In a magical world, the Save Point may be a crystal that regenerates vitality. The Boss monster is just a common monster that feeds on that energy and becomes stronger because of that.


They can't see it

They do not realize it is important. Or they just don't know it exists.

In your story, that may be because of the bosses are always located on high places (towers?), and those places are out of range of the jammers. They simply don't know they build their HQ too high for the jammer, and allowing you to upload before engaging the boss.

In some RPG[Need citation], Save Point may be in form of a fairy waiting for you before a boss. The fairy may have scouted the place and after found the boss room, waited for you outside of it. The guards simply can't see this ethereal creature, but you, with the blessing of mother fairies, can.

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    $\begingroup$ Flaw with this approach: if the boss believes the save point to indicate strategic importance, why wouldn't the save point be completely inside the boss's territory? In fact, with the crystal example, you would expect the boss to encompass it. $\endgroup$ – called2voyage Sep 15 '17 at 14:43
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    $\begingroup$ @called2voyage excessive exposure to the crystal will induce magical tumor. That's why you don't want to sleep with it nearby, but stay close to receive the benefit. $\endgroup$ – Vylix Sep 15 '17 at 15:22
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    $\begingroup$ @called2voyage "why wouldn't the save point be completely inside the boss's territory?" The "save point" field (actually a hole in the comm-jamming field) could be like your wifi signal. You're not sure exactly how far outside your house it will still work, and different devices are more or less sensitive. $\endgroup$ – mbocek Sep 15 '17 at 16:36
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    $\begingroup$ @mbocek Side-note: I would love to play a game where saving actually worked that way. Where it auto-saved whenever you were in range of the save signal. Not close enough to get signal? Try to get to a high vantage point. If the game AI was advanced enough, the opponents might even come up with ways to try to block your access to the save signal. $\endgroup$ – called2voyage Sep 15 '17 at 16:41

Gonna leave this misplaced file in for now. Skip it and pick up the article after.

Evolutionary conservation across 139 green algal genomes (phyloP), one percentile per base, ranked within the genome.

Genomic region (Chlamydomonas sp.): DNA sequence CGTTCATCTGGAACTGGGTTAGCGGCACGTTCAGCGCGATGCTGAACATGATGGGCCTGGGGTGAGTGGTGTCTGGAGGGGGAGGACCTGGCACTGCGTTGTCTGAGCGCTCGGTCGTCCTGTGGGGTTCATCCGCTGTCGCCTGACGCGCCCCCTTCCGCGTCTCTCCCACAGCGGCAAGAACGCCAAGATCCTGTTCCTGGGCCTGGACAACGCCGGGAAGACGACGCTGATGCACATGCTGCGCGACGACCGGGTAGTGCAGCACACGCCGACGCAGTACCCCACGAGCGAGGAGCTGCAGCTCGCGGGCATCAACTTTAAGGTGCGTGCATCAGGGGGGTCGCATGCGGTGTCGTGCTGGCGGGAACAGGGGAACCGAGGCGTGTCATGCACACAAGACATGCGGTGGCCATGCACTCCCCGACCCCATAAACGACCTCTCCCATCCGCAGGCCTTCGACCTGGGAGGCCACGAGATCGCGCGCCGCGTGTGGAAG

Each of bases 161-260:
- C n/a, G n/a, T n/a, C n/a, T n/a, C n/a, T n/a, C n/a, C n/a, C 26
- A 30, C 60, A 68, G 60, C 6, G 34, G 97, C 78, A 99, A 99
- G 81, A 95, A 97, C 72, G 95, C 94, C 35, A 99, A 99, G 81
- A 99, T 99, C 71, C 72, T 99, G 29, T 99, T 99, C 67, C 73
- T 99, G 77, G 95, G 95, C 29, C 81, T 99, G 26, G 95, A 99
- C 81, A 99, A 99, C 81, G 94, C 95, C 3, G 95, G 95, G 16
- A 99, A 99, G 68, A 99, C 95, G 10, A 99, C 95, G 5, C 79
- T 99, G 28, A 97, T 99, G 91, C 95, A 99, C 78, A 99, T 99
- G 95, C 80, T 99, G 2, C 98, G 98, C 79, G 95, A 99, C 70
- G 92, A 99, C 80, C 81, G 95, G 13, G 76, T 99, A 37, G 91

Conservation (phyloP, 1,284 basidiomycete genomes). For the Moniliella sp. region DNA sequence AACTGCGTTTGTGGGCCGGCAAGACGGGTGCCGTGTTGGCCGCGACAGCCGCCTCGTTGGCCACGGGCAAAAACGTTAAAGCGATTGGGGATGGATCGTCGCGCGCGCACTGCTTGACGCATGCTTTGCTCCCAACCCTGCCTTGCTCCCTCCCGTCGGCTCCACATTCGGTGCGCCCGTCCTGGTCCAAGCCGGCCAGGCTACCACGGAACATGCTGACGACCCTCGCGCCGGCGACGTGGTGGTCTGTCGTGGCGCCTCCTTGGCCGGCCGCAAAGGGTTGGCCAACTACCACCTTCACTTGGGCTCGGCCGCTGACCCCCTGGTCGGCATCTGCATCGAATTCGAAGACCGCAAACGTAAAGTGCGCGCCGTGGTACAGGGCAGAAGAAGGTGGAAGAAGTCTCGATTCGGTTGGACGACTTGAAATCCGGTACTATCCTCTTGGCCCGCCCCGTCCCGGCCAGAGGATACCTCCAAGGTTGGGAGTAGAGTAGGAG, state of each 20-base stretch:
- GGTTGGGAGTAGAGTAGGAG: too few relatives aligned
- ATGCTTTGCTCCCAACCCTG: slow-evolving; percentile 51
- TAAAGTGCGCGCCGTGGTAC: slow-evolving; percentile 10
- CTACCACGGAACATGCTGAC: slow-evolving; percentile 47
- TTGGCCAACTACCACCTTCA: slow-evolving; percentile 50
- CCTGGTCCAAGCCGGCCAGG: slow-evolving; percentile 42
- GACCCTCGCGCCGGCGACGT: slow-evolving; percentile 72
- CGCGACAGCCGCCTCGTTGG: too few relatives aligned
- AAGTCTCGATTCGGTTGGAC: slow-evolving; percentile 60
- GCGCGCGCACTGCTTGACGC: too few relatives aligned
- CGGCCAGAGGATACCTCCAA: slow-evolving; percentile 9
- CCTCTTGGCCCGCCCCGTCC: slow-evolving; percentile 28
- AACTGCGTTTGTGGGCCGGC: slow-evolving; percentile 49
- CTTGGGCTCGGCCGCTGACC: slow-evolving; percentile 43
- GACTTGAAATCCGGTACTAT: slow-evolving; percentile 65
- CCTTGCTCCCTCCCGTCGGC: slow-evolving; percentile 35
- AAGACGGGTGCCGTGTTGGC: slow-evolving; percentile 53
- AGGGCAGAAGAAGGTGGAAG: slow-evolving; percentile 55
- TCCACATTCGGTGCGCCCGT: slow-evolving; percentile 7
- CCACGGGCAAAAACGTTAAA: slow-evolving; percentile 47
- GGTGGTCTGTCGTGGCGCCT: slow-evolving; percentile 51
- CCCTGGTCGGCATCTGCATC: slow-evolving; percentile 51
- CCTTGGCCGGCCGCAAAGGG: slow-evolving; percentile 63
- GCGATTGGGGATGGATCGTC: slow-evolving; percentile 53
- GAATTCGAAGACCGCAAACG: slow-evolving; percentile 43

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    $\begingroup$ From a tactical perspective if something is important you put your defenses in front of it not behind it. So the save point would end up located in the room behind the boss room not before it. $\endgroup$ – Anketam Sep 17 '17 at 0:19
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The boss doesn't just want to beat you once - he wants to beat you over and over again, to make you suffer.

This is predicated on the assumption that the boss is genuinely evil. I think that's a fair assumption.

  • The boss is (presumably) aware that these Save Points exist, and that if he kills you, you'll probably come back and try again. Might as well place a Save Point ten feet from his own doorstep so that he doesn't have to wait very long before he can start killing you again.
  • Crushing your body isn't enough for him, since it's replaceable. He wants to crush your spirit by killing you over and over and over, and watch as your hope slowly dies.
  • To that end, since Save Points are based on consciousness-uploading, your old body will logically still be lying there when you're beamed back in your new body. It's gotta be pretty demoralizing to be killed, revived, and immediately come face-to-face with your own battered corpse. (I doubt your game has persistent corpses, but this is what would happen IRL).
  • The boss, like almost all villains, either lacks Medium Awareness, is overconfident, or both. He doesn't think you'll ever work out his attack patterns. He doesn't think you'll ever get that lucky critical hit, or remember to apply buffs. He almost certainly doesn't know of the existence of strategy guides. In his mind, he's just going to keep killing you repeatedly until you finally give up. And he's going to enjoy it.